Our local high school went on administrative lockdown today shortly after school started. A bullet, along with a threat, was left in a men’s room. Everyone in the district got a robocall with a basic explanation of what happened, with instructions to go to the district’s website for more information. The website promptly crashed, and the information released in the robocall was also posted on the district’s Facebook page.
High school students were dismissed early and searched before they left the building. All activities were cancelled this evening. The local newspaper reported that authorities arrested a 17-year-old student, who was charged with making terroristic threats. The school is not releasing any more information because it’s part of an official investigation. The authorities aren’t releasing the student’s name because the suspect is a minor.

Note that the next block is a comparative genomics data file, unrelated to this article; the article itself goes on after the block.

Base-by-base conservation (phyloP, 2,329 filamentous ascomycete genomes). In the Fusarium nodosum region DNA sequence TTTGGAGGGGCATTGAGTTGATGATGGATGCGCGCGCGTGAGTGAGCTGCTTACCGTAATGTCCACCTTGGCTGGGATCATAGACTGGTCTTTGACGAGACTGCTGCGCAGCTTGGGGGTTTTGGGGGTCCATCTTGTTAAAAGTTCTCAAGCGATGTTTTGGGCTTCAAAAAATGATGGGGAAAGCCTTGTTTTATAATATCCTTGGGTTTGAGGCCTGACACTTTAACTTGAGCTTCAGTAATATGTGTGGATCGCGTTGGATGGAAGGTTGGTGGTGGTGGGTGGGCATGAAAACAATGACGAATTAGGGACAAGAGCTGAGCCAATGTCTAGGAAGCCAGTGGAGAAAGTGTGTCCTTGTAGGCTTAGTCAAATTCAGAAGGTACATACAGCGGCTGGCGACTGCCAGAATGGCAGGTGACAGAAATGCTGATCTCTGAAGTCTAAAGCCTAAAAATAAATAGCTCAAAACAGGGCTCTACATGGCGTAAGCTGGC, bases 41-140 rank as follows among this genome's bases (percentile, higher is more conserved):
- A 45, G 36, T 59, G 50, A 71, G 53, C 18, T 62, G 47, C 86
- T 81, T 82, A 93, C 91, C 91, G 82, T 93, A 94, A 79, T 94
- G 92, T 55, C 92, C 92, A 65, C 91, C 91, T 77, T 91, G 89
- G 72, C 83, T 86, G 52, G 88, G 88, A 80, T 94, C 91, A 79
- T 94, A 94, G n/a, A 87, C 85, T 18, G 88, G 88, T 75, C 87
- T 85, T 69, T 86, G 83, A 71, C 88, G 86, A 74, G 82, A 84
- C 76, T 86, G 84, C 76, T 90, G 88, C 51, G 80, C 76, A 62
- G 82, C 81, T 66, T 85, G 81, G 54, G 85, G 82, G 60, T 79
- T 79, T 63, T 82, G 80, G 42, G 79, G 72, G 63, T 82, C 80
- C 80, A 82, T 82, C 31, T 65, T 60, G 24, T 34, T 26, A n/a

Administrative lockdown is when kids have to stay in classrooms but teachers can still go ahead with their lessons.
I’m very familiar with the high school, even though my children are in elementary school, because the high school is roughly 50 yards from my house. The district’s middle school is on the same campus, and my kids’ elementary school is 200 yards away from the high school.
I understand why the school and police release as little information as possible, but I was nervous because I didn’t know the nature of the threat. Was it directed against a particular student, or group of students, or a teacher, or the principal? If it’s against one person, then chances are the suspect wasn’t threatening to blow up the entire school–which could possibly impact my children’s school and my home.
(There was a similar incident with a bullet at the high school two years ago, and the student allegedly had inadvertently brought in leftover ammunition after a weekend hunting trip.)
I really have nothing else to say; lots of parents are exploding all over social media and I don’t have anything constructive to add. Everything goes back to normal tomorrow; I’ll complain more about our school board then.